Neil Berkett, chief executive of Virgin Media said he was in “quite advanced negotiations” with London councils over the plans and said he was optimistic the rollout would begin “in the not too distant future”.
Virgin Media’s wi-fi network will be freely available to anyone at 0.5Mbps, and to its home broadband subscribers at up to 10Mbps.
The approach contrasts with BT’s extensive Openzone network, which although free to BT broadband customers, is charged at as much as £5.99 for 90 minutes’ browsing.
Berkett described the plans as “a punt” that will cost Virgin Media “a few million pounds” and will keep BT honest.
3G mobile broadband networks were not satisfying consumers’ demands for data on the move and suggested that the few years’ delay expected before 4G networks and devices are widely available left a gap in them market, he said.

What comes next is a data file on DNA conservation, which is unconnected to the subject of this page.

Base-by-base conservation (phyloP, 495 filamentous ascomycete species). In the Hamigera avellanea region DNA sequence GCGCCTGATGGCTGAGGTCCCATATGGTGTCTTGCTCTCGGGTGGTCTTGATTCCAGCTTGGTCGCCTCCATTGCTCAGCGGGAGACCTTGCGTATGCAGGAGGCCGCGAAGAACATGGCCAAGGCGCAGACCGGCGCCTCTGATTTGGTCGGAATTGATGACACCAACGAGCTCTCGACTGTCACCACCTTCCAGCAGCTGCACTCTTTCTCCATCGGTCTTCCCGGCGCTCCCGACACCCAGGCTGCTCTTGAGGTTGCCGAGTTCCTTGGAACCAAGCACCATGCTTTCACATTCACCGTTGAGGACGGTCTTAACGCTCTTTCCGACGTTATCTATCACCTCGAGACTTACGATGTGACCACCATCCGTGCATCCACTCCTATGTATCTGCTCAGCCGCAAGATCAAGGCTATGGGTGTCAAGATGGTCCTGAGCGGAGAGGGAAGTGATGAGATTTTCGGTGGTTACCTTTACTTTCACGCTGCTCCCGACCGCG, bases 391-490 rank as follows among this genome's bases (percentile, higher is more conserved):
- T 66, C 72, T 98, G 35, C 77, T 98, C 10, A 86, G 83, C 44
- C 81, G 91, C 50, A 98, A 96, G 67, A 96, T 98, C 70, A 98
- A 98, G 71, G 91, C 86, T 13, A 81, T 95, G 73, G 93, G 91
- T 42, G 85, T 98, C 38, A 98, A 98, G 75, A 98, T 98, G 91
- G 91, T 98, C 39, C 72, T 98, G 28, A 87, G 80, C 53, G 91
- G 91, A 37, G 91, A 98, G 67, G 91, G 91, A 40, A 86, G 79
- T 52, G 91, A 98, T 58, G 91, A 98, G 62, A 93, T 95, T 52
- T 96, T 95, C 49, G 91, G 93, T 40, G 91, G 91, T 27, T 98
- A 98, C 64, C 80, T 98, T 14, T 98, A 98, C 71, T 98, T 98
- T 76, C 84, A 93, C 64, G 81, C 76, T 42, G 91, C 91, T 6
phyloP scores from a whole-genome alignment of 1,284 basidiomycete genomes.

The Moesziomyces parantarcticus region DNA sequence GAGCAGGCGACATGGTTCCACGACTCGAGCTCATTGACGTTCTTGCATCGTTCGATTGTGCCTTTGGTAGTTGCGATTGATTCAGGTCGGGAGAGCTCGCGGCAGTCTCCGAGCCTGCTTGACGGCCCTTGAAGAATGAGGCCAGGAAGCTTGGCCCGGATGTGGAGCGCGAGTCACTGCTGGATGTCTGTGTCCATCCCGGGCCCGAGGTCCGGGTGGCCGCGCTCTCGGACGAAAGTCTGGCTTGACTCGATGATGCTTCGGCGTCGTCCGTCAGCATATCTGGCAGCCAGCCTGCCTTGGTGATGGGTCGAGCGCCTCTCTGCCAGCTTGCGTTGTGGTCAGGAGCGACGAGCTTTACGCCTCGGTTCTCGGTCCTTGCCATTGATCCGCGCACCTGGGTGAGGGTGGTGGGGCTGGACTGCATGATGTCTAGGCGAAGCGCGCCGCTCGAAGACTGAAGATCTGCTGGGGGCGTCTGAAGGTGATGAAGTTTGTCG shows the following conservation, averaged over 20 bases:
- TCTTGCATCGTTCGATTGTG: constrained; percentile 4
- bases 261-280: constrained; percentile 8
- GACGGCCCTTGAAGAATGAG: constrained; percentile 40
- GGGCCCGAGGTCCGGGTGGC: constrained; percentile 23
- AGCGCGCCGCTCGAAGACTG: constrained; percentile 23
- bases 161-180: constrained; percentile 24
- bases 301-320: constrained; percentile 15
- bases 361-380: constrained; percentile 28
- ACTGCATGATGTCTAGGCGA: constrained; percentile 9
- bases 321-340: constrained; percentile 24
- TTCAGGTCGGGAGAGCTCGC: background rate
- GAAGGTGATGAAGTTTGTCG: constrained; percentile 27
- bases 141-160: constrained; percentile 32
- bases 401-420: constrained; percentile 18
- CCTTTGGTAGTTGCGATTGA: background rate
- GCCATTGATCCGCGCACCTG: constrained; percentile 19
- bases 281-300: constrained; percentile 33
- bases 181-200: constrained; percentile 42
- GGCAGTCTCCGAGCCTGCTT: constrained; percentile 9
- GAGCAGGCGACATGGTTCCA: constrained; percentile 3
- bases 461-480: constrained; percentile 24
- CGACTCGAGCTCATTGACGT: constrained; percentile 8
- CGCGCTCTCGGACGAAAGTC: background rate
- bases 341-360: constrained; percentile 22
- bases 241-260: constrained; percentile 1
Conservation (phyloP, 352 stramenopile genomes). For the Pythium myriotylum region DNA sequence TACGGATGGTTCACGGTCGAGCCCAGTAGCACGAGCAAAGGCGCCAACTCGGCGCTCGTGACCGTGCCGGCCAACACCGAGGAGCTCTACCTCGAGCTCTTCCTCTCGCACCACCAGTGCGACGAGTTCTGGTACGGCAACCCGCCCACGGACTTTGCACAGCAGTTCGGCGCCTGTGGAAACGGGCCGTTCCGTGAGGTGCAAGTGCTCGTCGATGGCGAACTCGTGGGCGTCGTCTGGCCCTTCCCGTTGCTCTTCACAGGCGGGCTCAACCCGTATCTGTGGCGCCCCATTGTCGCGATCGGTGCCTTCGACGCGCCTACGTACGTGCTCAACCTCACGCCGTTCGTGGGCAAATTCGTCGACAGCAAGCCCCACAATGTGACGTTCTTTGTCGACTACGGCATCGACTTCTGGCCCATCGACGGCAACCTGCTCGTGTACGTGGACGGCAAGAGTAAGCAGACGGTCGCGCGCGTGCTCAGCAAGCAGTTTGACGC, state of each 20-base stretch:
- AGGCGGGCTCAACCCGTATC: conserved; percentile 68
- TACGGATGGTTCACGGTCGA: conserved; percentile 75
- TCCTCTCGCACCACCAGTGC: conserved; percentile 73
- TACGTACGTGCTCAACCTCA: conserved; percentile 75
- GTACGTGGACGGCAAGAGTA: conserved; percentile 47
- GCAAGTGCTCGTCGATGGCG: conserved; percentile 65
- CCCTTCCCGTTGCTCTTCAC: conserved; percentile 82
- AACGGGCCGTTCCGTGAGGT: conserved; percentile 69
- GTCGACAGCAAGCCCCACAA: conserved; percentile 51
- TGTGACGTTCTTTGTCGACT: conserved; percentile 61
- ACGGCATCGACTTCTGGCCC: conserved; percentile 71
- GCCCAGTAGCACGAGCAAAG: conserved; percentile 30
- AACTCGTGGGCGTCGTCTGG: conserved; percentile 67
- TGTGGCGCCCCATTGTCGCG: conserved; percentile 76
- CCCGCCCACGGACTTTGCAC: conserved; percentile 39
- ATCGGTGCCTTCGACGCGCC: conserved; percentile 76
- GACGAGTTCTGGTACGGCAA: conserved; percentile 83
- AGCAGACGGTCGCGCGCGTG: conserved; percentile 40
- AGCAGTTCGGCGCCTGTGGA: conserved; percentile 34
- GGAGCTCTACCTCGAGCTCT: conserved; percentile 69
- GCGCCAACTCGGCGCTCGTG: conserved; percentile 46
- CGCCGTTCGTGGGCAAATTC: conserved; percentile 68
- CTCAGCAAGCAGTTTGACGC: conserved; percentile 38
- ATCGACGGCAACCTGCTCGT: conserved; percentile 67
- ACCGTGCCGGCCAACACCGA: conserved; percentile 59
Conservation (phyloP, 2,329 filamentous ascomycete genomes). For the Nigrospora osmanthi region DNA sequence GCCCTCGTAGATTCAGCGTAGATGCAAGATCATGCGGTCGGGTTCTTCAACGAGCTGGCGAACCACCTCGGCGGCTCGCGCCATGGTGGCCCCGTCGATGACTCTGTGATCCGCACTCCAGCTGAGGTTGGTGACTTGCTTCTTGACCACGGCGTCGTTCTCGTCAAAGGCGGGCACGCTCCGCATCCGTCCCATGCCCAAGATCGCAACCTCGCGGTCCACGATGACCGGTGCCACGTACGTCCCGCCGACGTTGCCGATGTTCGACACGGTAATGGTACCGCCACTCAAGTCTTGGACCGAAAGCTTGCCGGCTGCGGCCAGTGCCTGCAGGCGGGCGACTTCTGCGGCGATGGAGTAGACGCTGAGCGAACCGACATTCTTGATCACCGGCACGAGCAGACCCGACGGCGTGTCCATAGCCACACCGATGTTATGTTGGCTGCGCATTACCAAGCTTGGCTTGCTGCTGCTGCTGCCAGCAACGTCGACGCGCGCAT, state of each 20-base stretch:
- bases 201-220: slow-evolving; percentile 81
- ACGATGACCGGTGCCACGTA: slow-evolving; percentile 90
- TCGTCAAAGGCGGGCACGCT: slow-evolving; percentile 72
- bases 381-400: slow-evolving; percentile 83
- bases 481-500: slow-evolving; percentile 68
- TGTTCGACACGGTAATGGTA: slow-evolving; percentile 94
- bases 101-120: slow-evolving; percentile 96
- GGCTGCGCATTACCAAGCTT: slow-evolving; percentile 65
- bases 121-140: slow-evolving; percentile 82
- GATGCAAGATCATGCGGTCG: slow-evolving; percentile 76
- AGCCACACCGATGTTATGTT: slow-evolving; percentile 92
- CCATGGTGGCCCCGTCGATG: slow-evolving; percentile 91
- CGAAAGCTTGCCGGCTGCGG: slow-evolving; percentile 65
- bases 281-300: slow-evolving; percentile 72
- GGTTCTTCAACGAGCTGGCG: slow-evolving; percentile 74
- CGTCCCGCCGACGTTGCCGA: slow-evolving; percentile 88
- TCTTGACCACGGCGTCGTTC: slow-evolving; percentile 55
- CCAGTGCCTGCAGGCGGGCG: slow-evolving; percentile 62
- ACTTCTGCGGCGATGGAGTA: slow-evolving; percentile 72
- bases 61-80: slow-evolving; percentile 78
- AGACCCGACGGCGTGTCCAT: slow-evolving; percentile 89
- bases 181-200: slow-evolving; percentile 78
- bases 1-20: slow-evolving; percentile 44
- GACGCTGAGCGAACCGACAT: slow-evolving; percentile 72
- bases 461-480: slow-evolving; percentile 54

The gap that is increasingly occurring between consumers’ need for data outside the home and what they can get on 3G.
Virgin Media plans to install wi-fi routers in its existing infrastructure, including the street-side cabinets that distribute its cable network into home. The talks with councils are focused on gaining permission for the necessary works.
Virgin, not really. They’ve promised that any outsider who connects to one of the router will be given a completely separate connection so it won’t affect a customer’s wi-fi performance or the speed of the internet.
If customers are uncomfortable about sharing wi-fi with others, Virgin says you can easily opt-out, but it does mean you then won’t have access to anyone else’s WiFi.